series. The WCT was founded by polo legend Sunny Hale in 2005 to consolidate women’s polo into a common format and promote high-quality women’s polo and the players who compete worldwide. The week’s eliminations began on Tuesday with decisive 13–3 win by Goose Creek over Lockton (Cecelia Cochran, Karen Reese, Mumy Bellande, and Courtney Asdorian). Also on Tuesday, Arroyo Escondido (Cristi Payan, Caroline Anier, Sarah Wiseman, and Megan Scanlon) had BTA well in hand up to the last chukker, when BTA came out strong and ended the game in the last 30 seconds with a dramatic 6–5 win. The second round of eliminations on Thursday gave Goose Creek their ticket to the finals at 2–0 as they defeated BTA 6–2. Meanwhile, Lockton and Arroyo Escondido took their match into overtime. Lockton’s Karen Reese converted on an OT penalty to win the match 5–4 and advance Lockton to the semis. Thursday’s outcome placed BTA and Lockton at 1–1, advancing both to the semifinals for a chance to advance on to the Open finals. In an early Saturday match, Lockton traded goals with BTA to the last moments of the game, where a last-minute goal by Salvo put BTA up 5–4 over Lockton, earning them a shot at the overall tournament win. In addition to the 6-goal U.S.OpenWomen’s Polo Championship®, the 2-goal U.S.Women’s Handicap Tournament was slated for the week, with 10 teams entered. As well, four teams entered in the Farish Cup Invitational and two teams entered the Bayou City Invitational. Heavy rains early in the week led to very limited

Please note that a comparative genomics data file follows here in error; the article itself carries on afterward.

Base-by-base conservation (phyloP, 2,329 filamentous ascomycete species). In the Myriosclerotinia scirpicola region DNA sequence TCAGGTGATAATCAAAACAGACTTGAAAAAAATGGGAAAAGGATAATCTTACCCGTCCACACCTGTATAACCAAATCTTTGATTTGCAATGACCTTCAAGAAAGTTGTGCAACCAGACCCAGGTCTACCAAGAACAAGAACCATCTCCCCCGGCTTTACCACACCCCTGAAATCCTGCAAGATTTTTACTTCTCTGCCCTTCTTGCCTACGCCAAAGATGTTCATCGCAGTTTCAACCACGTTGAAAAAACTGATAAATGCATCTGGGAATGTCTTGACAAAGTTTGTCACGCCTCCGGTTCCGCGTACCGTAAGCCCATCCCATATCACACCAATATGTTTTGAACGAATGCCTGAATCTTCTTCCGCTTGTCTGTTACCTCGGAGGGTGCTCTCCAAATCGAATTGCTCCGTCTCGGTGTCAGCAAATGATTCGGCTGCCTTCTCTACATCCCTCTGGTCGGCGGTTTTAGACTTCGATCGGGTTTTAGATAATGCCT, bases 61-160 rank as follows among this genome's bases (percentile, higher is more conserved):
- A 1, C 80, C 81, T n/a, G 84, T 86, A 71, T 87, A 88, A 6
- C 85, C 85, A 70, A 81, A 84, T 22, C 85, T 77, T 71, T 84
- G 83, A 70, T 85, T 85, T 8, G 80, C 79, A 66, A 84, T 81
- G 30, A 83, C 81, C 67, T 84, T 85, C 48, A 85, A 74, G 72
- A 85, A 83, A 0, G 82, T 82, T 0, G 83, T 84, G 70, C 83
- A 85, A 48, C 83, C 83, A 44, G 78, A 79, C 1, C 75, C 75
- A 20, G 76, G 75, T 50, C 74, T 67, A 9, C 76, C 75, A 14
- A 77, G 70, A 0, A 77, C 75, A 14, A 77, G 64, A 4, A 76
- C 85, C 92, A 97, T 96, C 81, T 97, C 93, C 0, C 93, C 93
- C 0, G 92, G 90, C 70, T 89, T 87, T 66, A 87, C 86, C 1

field availability, which moved the 2-goal division to an indoor format, played at the ERG Arena on Wednesday, November 6 and Friday, November 8. Wednesdays’ exciting round of arena polo split the pack into the five Championship bracket teams at 1–0 and five Consolation bracket teams at 0–1. Friday’s semifinals placed Pegasus (Anne Andras, Sheila Lequerica,Tiffany Clifton, and Lia Salvo) and Land Rover (Cecelia Cochran, Slaney O’Hanlon, Julia Steiner, and Courtney Asdorian) on top of the winning bracket, and placed Neiman Marcus (Kendall Plank, Megan Flynn, Brianna Galindo, and K.C. Krueger) against St Regis (Samantha Falbe, Erin Brittin, Jolie Liston, and Sheryl Sick) in the Consolation bracket finals. Improved field conditions allowed Saturday’s 2-goal Championship and Consolation finals to move to an outdoor format, and crowds packed the sidelines of the HPC Flanders Field to enjoy tailgating, shopping at the La Martina store and specialty vendors, and a margarita contest. Pegasus scored a decisive 7–2 win over Land Rover to take the Championship trophy, while Neiman Marcus defeated St Regis 6–2. River Oaks Bookstore was the winner of the Farish Cup invitational, and Sullivan Group claimed first place in the Bayou City Invitational division. The week-long event ended with Sunday’s finals, which included a special WCT Junior exhibition match featuring girls ages 8 to 12. The Houston Polo Club was excited to include the Junior group in the 2013 tournament, with the goal of bringing today’s top players together with the next generation of female polo players. “Twenty years ago, young girls starting out in polo didn’t have the opportunity to begin competing this early on,” says Hale. “Today, with the right training and leadership example, there is no limit to what these girls can achieve over the next 10 to 20 years in our sport. Most of all, the friendships and polo dreams that I can see being forged among these young players are very special.” Heading into the 2:00 pm Sunday finals, three of the four players for Goose Creek brought extensive experience in higher-level women’s polo to the field, as did BTA’s powerful lineup of Argentine 2-goal player Lia Salvo; the mother-daughter team of Chrys Beal and K.C. Krueger; and Houston’s Sheila Lequerica. The two teams swapped goals and some hard bumps through three fast-paced chukkers, with no significant advantage emerging for either team. Goose Creek gathered some momentum late in the third and entered the fourth chukker with a two-goal lead. In the last chukker, Salvo narrowed the gap to one goal, but Hale scored with a nearside neckshot to put Goose Creek up 7–5. Salvo scored one more goal but ran out of time to tie it up during the last minute of play, ending the finals 7–6 in favor of Goose Creek. “This year’s Open was some of the best women’s poIo I have ever played—so competitive and fun. I’m glad we could at least give them a run for their money,” said BTA’s K.C. Krueger.“We are so fortunate to have such a great tournament with so many teams in